W. RODMAN SMYTHE, Ph.D.; ALLEN C. ALFREY, M.D.; PETER W. CRASWELL, M.B., B.S.; CYNTHIA A. CROUCH, B.A.; LLOYD S. IBELS, M.B., B.S.; HIDEO KUBO, Ph.D.; LEWIS L. NUNNELLEY, Ph.D.; HARVEY RUDOLPH, Ph.D.
We studied the elemental composition of autopsy tissue samples to characterize the trace element changes induced in various human tissues by uremia. Samples from the United States and Australia, including those from 120 uremic patients who had been on dialysis, 29 uremic patients who had not been on dialysis, and 64 control subjects, were analyzed by x-ray fluorescence. Tissues analyzed were aorta, bone, brain, heart, kidney, liver, lung, muscle, and spleen; elements measured included potassium, calcium, iron, copper, zinc, selenium, bromine, rubidium, strontium, molybdenum, cadmium, tin, and uranium. Uremic abnormalities that were statistically very significant were found, including increases of calcium, strontium, molybdenum, cadmium, and tin and decreases of potassium and rubidium. The distributions of iron, copper, and zinc are altered. We conclude that these abnormalities are primarily the result of the uremia and that, generally, they are neither greatly moderated nor exacerbated by the dialysis procedure.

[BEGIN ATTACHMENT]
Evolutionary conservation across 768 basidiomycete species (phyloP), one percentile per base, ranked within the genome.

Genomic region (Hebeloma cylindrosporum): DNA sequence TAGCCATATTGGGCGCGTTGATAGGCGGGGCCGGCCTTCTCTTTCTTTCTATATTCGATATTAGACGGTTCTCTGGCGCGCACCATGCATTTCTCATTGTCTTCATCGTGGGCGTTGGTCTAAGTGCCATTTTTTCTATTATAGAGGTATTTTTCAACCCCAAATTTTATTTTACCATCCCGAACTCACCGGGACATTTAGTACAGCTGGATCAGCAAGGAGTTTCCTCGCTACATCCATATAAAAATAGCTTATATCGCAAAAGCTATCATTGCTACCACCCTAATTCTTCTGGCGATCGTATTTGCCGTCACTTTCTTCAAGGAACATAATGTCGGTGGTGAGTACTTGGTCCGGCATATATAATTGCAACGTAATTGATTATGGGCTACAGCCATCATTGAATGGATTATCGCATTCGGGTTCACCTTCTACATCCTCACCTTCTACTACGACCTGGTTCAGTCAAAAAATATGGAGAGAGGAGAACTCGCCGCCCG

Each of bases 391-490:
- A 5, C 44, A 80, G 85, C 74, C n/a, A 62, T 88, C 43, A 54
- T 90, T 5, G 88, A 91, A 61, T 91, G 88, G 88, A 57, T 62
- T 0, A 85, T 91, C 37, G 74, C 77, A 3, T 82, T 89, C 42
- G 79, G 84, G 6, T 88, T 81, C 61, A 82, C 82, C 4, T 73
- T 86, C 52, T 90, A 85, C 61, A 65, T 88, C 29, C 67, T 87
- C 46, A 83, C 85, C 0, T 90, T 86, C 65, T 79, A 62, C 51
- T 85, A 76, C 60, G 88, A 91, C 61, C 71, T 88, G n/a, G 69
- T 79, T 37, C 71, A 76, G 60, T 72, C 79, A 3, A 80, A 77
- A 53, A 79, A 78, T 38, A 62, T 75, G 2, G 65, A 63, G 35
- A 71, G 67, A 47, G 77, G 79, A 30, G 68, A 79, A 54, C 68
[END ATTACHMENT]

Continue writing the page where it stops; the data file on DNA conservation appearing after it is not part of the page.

SMYTHE WR, ALFREY AC, CRASWELL PW, et al. Trace Element Abnormalities in Chronic Uremia. Ann Intern Med. 1982;96:302–310. doi: 10.7326/0003-4819-96-3-302
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Published: Ann Intern Med. 1982;96(3):302-310.
Chronic Kidney Disease, Nephrology.
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